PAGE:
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 The Orthodox Christian Marriage
 The Sacrament of Penitence
 Homily on confession (1)
 Homily on confession (2)
 On Passing Through Death Into Eternal Life
 Fifth week of Great Lent: the Sacrament of Penitence
 Discourses on Confession
 Life after death

Priest Alexander Elchaninov.
Alexander Elchaninov.

Homily on confession (1)

“Now has come a favorable time, and the day of purification.” A time when we can put aside the heavy burden of sinfulness, sever the fetters of sin, see our soul renewed and enlightened. But the way to this blessed purification is not easy. We have not yet approached confession, but our soul already hears tempting voices: “Should I not put it off? Am I truly prepared? Do I not take communion too often?” We must firmly repulse such doubts. “If thou art approaching to serve the Lord God, thou must prepare thy soul for temptations” (Sirach 2:1). If you have decided to prepare for communion, a multitude of internal and external obstacles will appear; however, they will disappear as soon as you exhibit firmness of intention.

Concerning the matter of frequent confession: we must go to confession much more often that is customary among us; at least during all the four periods of lent. We, who are unskilled in penitence, must over and over again learn to repent; this first of all, and secondly – it is essential to keep a thread running from confession to confession, so that the intervals between our partaking of communion would be filled with spiritual struggles and labors, fed by impressions from the previous confession and fueled by anticipation of another imminent confession.

Another troubling question concerns the father-confessor: to whom should we go? Should we hold on to the same one, no matter what? Can we change them? Under what circumstances? Holy Fathers experienced in spiritual life assert that we should not change confessors, even if we are talking only about a confessor and not a spiritual father who guides your conscience. It sometimes happens that after a successful confession with a certain priest, subsequent confessions with him can be sluggish and emotionally unsatisfying, and it is then that the thought appears of changing confessors. But these are insufficient grounds for taking such a serious step. Not to mention the fact that our subjective feelings during confession have no bearing upon the essence of the sacrament, – the lack of spiritual uplifting during confession is often a sign of our own spiritual inadequacy. Concerning this St. John of Kronstadt says the following: “Repentance must be exhibited absolutely freely and in no way extorted by the confessor.” For a person who truly suffers from the wound of his sin, it does not matter through whom he confesses the sin which torments him; he only wishes to confess it as quickly as possible and be eased of the torment. It is a different matter if we, setting aside the true nature of repentance, seek confession simply as an outlet for discussion. At this point it is important to distinguish confession from spiritual conversation, which should preferably take place outside the sacrament, because any conversation, even about spiritual matters, tends to cool the penitent’s ardor, entangle him in theological arguments, and weaken the feeling of repentance.

Confession is not a conversation about one’s shortcomings or doubts, nor a vehicle for providing the father-confessor with information about oneself, and least of all – a “pious custom.” Confession is a fiery repentance of the heart, a thirst for purification, a wish for holiness, a dying of sin and a revival of sanctity. Repentance is already a degree of holiness, while insensibility and disbelief are a state outside of holiness, outside of God.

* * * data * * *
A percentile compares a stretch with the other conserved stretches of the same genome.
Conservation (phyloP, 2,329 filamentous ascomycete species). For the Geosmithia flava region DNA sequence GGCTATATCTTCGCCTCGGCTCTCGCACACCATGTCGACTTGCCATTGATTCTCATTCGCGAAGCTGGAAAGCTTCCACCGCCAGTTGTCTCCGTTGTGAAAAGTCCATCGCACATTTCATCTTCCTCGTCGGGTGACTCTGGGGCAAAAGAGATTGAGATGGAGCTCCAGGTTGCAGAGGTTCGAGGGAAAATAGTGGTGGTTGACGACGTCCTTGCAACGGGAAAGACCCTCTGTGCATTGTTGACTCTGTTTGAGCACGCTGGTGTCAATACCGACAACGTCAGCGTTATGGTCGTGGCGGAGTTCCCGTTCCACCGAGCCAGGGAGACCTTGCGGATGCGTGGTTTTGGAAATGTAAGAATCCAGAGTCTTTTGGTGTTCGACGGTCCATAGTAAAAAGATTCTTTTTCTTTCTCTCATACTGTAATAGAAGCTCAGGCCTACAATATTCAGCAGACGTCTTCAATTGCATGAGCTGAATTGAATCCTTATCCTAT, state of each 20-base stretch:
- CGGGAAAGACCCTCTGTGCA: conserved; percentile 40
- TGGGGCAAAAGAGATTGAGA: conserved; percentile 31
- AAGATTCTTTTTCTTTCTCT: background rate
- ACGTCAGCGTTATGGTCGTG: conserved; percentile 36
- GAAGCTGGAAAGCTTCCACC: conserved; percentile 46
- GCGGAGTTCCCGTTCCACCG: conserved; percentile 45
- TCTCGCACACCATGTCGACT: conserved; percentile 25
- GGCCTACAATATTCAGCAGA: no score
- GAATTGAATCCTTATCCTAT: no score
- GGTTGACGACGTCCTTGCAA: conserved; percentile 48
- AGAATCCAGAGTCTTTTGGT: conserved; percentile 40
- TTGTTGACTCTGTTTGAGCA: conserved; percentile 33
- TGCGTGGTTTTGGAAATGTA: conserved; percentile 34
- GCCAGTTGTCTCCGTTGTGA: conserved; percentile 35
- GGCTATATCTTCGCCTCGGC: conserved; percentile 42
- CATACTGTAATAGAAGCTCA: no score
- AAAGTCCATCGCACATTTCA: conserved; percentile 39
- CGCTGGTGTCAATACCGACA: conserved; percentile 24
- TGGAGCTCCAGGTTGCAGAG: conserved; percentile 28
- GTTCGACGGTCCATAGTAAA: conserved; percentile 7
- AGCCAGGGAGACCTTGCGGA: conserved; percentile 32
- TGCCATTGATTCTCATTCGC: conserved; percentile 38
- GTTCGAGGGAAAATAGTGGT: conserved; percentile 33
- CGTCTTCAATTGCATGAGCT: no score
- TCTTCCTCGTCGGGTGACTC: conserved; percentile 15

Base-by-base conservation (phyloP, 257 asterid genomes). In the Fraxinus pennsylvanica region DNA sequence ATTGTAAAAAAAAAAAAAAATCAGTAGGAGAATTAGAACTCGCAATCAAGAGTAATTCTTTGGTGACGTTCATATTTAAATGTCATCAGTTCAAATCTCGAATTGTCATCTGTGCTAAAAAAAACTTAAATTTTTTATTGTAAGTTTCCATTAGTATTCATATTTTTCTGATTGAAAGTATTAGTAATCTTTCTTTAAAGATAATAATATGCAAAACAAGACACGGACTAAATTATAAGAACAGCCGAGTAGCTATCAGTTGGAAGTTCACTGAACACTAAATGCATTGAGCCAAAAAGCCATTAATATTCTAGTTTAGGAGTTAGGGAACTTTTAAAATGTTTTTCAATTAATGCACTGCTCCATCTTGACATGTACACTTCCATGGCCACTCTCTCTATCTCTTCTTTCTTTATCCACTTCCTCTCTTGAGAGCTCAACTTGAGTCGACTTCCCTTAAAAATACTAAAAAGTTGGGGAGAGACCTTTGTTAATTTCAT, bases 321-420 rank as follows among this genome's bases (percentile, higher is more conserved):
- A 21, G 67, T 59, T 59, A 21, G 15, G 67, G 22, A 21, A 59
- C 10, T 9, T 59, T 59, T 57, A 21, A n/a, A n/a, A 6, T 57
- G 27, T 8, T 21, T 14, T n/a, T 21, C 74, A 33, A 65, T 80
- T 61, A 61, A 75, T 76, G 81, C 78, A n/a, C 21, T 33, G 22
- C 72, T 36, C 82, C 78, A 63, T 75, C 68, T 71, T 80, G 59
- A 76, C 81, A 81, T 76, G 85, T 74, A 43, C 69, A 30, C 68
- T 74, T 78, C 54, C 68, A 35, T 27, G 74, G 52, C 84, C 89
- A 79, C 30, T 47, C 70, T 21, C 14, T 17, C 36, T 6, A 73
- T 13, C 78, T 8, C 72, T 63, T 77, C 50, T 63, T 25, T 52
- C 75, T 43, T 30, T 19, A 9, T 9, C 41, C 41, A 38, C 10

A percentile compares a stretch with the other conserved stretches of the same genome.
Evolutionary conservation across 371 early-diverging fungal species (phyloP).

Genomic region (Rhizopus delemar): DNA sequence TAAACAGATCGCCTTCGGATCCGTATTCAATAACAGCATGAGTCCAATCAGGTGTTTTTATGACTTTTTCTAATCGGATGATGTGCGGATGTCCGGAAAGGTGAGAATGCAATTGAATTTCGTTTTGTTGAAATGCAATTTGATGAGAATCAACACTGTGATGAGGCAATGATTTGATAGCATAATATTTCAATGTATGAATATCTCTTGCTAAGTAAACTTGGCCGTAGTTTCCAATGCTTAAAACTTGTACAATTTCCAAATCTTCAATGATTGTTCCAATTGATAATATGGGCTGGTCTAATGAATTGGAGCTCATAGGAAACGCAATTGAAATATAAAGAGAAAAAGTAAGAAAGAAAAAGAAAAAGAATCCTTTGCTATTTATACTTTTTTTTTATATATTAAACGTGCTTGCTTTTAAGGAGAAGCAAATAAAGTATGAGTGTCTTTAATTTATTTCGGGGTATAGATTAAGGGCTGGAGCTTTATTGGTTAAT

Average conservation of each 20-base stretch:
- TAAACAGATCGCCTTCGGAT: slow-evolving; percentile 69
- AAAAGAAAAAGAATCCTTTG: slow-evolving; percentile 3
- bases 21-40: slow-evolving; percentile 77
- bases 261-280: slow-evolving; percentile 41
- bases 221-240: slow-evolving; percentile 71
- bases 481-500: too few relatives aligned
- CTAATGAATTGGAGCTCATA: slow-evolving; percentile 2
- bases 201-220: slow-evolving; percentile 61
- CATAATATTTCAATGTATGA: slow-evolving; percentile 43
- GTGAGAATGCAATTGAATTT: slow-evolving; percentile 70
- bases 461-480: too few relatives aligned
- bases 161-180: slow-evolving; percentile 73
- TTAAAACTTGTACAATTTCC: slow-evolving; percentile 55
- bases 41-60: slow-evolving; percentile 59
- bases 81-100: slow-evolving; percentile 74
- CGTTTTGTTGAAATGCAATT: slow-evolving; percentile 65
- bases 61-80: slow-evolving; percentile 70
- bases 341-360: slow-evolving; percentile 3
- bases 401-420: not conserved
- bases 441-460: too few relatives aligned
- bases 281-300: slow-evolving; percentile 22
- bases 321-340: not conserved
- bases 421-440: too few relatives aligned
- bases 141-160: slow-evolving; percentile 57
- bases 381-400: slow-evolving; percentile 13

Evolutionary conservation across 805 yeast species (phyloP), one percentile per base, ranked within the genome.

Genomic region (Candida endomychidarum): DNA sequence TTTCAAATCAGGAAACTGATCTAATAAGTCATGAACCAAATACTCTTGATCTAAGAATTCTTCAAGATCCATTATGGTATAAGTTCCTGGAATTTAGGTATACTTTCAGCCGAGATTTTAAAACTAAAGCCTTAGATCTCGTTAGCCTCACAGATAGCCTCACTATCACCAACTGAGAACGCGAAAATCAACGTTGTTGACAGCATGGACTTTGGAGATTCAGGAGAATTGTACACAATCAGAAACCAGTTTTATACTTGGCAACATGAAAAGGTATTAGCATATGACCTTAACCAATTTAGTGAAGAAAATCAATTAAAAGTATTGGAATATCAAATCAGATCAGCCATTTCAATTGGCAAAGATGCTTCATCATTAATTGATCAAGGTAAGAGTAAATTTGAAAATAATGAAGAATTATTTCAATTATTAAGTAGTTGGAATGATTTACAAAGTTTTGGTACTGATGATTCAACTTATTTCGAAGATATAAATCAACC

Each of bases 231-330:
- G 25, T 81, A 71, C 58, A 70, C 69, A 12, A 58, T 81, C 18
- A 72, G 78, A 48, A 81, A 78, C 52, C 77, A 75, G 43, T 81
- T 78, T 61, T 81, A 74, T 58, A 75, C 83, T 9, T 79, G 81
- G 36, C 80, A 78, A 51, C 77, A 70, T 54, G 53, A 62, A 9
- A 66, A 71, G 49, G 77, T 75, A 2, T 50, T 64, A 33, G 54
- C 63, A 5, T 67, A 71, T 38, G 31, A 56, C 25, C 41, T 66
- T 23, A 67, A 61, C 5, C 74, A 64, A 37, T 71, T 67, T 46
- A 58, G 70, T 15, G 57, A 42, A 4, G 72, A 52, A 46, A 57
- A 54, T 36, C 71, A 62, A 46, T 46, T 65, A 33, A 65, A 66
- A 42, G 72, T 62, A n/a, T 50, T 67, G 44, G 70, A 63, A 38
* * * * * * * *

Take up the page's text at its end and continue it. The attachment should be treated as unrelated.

Let us look at how we should approach the sacrament of penitence, what is required from the penitent, how to prepare for the sacrament, and what to consider as being the most important moment (in the part of the sacrament pertaining to the penitent).

Undoubtedly the first step is the examination of one’s heart. This is the reason for having to prepare oneself for communion. “To see one’s sins in all their multitude and in all their foulness is truly a gift from God,” – says St. John of Kronstadt. Most people, inexperienced in spiritual life, usually see neither the multitude, nor the vileness of their sins. “Nothing special,” “like everyone else,” “just small sins – I’ve neither stolen, nor killed” – this is how many people begin their confession. And what about egotism, callousness, inability to accept criticism, obsequiousness, lack of faith and love, faintheartedness, spiritual idleness – are these not major sins? Can we assert that we truly love God, that our faith is fervent and active? That we love each person as our brother in Christ? That we have attained meekness, placidity, humility? If not, what does our Christianity betoken? How else can we explain our self-confidence during confession, if not by “petrified insensibility, numbness of the heart, spiritual death which has fore-shadowed the physical one”? Why did the Holy Fathers who had composed prayers of repentance regard themselves as the greatest of sinners and fervently cried out to the Saviour: “No one hath ever sinned on earth as I, the iniquitous one, have sinned,” while we are certain that we are in good shape?! The brighter the light of Christ illuminates our hearts, the clearer we recognize our spiritual short-comings, ulcers, and wounds. And, conversely, people immersed in the darkness of sin are unable to see anything within their heart; and even if they see something, they are not frightened, because they have nothing with which to compare what they see.

Thus the direct path to recognition of one’s sins is by approaching light and praying for this light which judges the world and all that is of the world within us (John 3:19). But until we achieve such closeness to Christ that the feeling of repentance becomes our usual state of mind, we must, while preparing for confession, examine our conscience – by the light of Church commandments, prayers, and the Gospel.

As we sort out our inner holdings, we must try to distinguish basic sins from those that are derivative, distinguish symptoms from primary causes. For example, it is important to note within oneself the wandering of the mind during prayers, inattentiveness in church, lack of interest in reading the Holy Scriptures; but do these sins not spring from lack of faith and little love for God? We should recognize within ourselves the sins of willfulness, disobedience, self-justification, inability to accept criticism, stubbornness; but it is even more important to discover their link to egotism and pride. If we notice within ourselves a tendency towards socializing, gossip, mockery, extreme concern for our appearance, and not only our own, but also that of our family members, concern about the furnishing of our home, – then we must carefully consider whether this is not a form of vanity. If we become too upset over life’s misfortunes, are heartbroken at partings, grieve inconsolably over our departed ones, does this not testify – besides the power and depth of our feelings – to our lack of faith in God’s Providence?